Savings accounts in Spain, Italy and other European countries will be raided if needed to preserve Europe's single currency by propping up failing banks, a senior eurozone official has announced.
Spain's central bank is predicting a continuing recession and mounting unemployment for the rest of 2013 as the country struggles to free itself from a broad European slowdown and repair its finances. The Bank of Spain said Tuesday it expects the country's economy to shrink 1.5 percent this year, compared with 1.4 percent in 2012, and only return to growth in late 2014.
It forecast the jobless rate will rise to 27.1 percent this year, up from 26 percent last year.
Japan's public debt has reached worrying levels and could lead to a bond buyers' strike unless the government brings the budget deficit under control, the country's top currency official has warned.
During this legislative session, the House is expected to propose a six percent tuition increase for students in state universities and colleges in its budge, according The Ledger in Lakeland.
Two reports – by the Employee Benefit Research Institute (ERBI) and Society of Actuaries – combine to document America’s worsening retirement security problem. They show how U.S. workers are failing to save adequately for retirement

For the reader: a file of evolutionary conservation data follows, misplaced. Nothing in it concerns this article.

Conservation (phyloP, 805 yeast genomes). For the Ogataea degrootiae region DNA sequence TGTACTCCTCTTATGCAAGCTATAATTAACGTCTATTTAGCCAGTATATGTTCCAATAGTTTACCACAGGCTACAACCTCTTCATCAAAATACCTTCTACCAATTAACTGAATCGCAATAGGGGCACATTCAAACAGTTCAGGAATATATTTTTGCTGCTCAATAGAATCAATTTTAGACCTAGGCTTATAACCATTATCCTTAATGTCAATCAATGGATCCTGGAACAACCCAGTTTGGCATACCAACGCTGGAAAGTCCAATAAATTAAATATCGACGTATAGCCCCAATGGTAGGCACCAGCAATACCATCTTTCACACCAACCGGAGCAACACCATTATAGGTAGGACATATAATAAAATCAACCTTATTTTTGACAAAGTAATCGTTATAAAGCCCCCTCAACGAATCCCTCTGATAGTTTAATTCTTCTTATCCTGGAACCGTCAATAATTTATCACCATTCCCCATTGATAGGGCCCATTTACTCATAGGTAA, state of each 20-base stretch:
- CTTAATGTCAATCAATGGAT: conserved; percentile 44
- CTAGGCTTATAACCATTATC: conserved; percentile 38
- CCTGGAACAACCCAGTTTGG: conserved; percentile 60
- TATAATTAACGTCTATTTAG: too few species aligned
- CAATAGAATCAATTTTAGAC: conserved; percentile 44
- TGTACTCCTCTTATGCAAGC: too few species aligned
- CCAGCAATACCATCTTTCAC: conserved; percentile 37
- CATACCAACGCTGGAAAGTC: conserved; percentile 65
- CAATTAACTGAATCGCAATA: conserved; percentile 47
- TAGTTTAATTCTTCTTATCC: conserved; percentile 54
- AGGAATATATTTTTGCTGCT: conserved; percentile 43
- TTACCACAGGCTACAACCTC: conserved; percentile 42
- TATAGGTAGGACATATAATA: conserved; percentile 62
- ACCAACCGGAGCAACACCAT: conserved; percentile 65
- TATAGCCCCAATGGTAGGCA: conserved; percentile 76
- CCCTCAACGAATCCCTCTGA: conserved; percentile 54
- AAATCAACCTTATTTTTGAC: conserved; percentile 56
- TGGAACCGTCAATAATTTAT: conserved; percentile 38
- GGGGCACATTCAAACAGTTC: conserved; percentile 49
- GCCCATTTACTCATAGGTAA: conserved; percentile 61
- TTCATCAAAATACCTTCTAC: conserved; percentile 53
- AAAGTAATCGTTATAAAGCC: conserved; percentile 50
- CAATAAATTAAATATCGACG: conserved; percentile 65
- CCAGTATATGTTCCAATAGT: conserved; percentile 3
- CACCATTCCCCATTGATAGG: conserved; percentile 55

The Portuguese economy is set to contract by 2.3 percent this year due to a sharp fall in domestic demand and disappointing export growth, the Bank of Portugal said on Tuesday.
With the new forecast, which predicts a deeper contraction than an earlier estimate of 1.9 percent, Portugal is now in line with estimations made by Lisbon's creditors, the European Union (EU) and the International Monetary Fund (IMF).
Moreover, he said, because the main economies are all pumping up their money supplies — effectively pushing down the value of their currencies — the net change between their currencies is not very significant.
Do the strongly stimulative economic policies of countries like the United States, Britain, Japan and elsewhere “constitute competitive devaluations?,” Bernanke asked rhetorically.
Cypriot banks will remain closed until Thursday, the central bank now says, and temporary measures will be placed on transactions when they reopen despite an EU/IMF bailout deal.
It said the recession is exacerbating the rise in bad loans held by the banks and is cutting into their profitability — leading banks to provision less. In addition, banks with large holdings in Italian government bonds remain at risk if the yield on government debt rises.
"While Italian sovereign yields have declined from their peaks, the crisis in Europe has not ended," the IMF said.
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